Police have registered cases under IPC sections 147 (rioting), 341 (wrongful restraint), 353 (assaulting a public servant), 188 (disobedience) read along with section 149 (unlawful assembly), and section 3 of the Prevention of Damage to Public Property Act that deals with mischief. All four minors have also been booked under these sections along with the adults.

‘Minor boy assaulted’

The Hyderabad police also took two minor boys into custody – and one of them, a regular at anti CAA and anti NRC protests, was allegedly assaulted by Mythri committee members with the knowledge of the police.

One of the protest organisers, Shiba told TNM that while all protestors were taken in a bus to the CCS at Goshamahal, one of the boys was taken separately in an Innova car. “Four men in civil dress hit the boy. His face had turned red due to the beatings,” says Shiba who was detained in the bus and saw the boy being taken in an Innova car by four unidentified men, “We kept asking the police who those men were and what department they were from. The police said they were civilians from Mythri committees who help the police manage crowds.”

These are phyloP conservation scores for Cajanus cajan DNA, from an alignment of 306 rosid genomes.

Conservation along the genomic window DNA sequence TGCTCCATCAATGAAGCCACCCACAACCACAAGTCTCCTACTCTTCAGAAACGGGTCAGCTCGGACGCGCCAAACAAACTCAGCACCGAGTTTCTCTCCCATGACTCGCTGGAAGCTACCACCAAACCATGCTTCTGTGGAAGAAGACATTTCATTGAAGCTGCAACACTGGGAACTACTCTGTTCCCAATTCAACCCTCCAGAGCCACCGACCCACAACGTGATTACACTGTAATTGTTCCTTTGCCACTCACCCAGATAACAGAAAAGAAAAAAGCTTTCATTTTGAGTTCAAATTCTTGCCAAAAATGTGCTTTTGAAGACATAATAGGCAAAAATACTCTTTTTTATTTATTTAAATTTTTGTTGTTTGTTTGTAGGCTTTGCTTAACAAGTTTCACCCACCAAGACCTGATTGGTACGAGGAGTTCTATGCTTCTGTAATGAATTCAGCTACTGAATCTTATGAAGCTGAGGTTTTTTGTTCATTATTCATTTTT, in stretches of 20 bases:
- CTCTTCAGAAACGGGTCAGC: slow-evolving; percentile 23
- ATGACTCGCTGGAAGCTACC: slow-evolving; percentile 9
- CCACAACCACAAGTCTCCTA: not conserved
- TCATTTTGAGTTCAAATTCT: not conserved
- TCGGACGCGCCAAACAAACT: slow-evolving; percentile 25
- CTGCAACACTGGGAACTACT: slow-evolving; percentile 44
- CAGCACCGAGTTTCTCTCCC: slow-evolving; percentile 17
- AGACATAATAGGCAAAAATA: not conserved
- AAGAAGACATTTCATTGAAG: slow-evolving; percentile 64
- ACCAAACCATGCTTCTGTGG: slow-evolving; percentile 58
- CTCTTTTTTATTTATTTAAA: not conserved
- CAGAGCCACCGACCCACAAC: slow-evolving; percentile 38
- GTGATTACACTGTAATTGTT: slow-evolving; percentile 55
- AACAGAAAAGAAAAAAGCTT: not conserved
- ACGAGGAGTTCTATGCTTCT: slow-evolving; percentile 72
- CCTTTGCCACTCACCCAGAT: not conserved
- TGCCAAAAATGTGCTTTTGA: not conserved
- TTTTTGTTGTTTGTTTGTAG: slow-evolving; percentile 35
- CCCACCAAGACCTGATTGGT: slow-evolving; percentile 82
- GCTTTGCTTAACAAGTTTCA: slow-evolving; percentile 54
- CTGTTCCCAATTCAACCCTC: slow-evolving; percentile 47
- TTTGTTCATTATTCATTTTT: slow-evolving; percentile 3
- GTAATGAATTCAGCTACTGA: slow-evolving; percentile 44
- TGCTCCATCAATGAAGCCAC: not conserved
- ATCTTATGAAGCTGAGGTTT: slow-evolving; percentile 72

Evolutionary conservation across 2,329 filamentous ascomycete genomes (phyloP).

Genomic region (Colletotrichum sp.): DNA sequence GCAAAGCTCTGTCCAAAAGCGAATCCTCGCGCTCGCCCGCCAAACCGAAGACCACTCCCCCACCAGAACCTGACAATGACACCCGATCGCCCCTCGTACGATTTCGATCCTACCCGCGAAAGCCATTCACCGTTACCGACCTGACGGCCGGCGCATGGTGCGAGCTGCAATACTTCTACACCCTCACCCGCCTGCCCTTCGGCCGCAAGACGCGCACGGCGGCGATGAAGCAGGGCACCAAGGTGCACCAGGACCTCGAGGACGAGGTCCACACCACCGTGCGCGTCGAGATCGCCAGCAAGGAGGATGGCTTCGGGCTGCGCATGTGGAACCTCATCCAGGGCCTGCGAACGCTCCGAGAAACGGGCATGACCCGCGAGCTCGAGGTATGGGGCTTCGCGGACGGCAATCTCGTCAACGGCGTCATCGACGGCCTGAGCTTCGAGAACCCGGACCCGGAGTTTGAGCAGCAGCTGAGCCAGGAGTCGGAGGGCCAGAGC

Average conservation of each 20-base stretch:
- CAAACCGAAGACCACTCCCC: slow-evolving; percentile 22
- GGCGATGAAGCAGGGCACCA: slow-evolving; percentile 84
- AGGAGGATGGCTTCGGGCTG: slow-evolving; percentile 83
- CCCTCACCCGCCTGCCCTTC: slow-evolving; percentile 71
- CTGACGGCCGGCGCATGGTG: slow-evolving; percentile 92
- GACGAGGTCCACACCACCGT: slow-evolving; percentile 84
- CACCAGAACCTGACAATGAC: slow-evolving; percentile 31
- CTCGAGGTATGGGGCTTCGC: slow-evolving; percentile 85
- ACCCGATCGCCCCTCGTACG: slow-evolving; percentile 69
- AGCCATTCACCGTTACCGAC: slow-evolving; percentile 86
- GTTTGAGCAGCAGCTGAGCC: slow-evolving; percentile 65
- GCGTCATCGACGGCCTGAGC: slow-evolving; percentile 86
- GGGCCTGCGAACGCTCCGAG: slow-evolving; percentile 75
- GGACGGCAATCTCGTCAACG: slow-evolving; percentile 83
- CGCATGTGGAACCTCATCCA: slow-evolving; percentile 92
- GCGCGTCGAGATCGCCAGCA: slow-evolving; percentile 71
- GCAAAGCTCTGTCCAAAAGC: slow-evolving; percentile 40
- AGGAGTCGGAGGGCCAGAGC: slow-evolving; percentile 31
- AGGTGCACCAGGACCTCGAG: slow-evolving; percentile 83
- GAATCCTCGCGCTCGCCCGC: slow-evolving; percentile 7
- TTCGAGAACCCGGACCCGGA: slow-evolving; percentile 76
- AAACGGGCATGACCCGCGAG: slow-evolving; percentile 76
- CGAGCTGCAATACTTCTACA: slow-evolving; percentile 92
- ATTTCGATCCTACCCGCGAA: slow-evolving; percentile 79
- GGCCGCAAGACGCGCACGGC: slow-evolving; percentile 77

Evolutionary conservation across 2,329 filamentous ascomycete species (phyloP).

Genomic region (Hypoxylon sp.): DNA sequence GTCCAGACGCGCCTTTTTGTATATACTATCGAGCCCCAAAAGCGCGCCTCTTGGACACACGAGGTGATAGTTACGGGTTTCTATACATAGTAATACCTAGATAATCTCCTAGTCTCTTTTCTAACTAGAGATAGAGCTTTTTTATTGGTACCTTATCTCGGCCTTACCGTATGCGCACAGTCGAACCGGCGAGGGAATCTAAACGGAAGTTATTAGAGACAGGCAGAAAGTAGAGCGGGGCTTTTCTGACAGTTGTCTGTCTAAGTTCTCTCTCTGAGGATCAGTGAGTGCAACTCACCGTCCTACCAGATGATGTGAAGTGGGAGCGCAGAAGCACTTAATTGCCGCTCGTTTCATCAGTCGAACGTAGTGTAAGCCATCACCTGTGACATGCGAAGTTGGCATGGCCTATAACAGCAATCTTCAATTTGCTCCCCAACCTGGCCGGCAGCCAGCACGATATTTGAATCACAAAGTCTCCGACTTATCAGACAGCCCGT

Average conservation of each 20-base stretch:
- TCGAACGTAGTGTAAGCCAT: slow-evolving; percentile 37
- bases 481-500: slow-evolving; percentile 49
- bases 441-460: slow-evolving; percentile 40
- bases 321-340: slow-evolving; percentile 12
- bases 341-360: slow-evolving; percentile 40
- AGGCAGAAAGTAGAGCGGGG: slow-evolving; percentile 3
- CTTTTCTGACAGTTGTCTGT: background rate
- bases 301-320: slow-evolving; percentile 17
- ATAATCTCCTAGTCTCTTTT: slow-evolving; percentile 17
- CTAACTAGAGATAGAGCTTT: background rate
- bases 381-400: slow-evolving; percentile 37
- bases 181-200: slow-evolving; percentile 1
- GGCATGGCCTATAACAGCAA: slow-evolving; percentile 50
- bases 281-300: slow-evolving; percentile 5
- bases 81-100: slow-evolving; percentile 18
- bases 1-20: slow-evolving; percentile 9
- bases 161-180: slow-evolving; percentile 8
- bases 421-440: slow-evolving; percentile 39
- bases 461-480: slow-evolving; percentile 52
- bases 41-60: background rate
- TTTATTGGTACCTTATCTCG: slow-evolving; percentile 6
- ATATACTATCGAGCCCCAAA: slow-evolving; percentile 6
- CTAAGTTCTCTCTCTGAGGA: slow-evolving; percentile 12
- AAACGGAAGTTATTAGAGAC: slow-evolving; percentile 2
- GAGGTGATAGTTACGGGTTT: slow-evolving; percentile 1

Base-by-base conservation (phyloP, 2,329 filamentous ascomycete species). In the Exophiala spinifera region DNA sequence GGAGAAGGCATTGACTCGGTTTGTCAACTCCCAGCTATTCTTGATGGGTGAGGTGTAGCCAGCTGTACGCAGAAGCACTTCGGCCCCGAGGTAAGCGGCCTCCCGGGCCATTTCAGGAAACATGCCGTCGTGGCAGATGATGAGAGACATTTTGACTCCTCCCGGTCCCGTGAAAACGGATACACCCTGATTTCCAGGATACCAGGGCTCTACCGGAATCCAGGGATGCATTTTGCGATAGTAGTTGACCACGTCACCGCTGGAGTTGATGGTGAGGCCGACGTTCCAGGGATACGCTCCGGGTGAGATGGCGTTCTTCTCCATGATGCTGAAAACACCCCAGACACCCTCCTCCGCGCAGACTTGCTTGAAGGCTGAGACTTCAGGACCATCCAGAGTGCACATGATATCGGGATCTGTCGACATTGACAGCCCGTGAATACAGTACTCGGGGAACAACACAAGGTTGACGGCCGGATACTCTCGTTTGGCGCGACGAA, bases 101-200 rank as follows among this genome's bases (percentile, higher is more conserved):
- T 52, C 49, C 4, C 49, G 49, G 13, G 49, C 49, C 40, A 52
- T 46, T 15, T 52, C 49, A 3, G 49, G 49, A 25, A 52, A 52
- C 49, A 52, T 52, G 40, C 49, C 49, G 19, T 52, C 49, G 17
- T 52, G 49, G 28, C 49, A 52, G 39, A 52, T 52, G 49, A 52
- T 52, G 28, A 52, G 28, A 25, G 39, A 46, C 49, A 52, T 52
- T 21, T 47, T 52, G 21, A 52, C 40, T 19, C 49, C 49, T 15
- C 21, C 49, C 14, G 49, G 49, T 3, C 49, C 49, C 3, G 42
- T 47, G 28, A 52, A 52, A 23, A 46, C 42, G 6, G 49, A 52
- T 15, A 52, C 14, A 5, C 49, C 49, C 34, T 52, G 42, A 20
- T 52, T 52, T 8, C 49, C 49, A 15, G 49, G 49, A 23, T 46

Mythri committees formed under each police station limits are to act as a bridge between the police and the community. “But do these people from Mythri committees have the authorization to pick up a minor and beat him? The police stopped the bus at Goshamahal before entering the station and the Innova car dropped off the injured boy. The minor was then made to enter the bus where everyone else was detained. It was to make it look like he was on the bus the whole time,” Shiba alleges.

“The minor boy was selectively targeted as he is regular at the protests, we think the police are trying to intimidate everybody who is regular to the protests,” alleges Shiba.

‘Female protestors kept in police station post sunset’

A total of ten female protestors were detained by the police that night. Under section 46(4) of the Code of Criminal Procedure that is to be followed by the police, women cannot be arrested after sunset and before sunrise. If an arrest has to be made, it has to be only under exceptional circumstances, and a woman police official should make a written report and obtain prior permission from a First Class Judicial Magistrate. None of these procedures was followed by the Hyderabad police on the night of February 8, say the women protestors.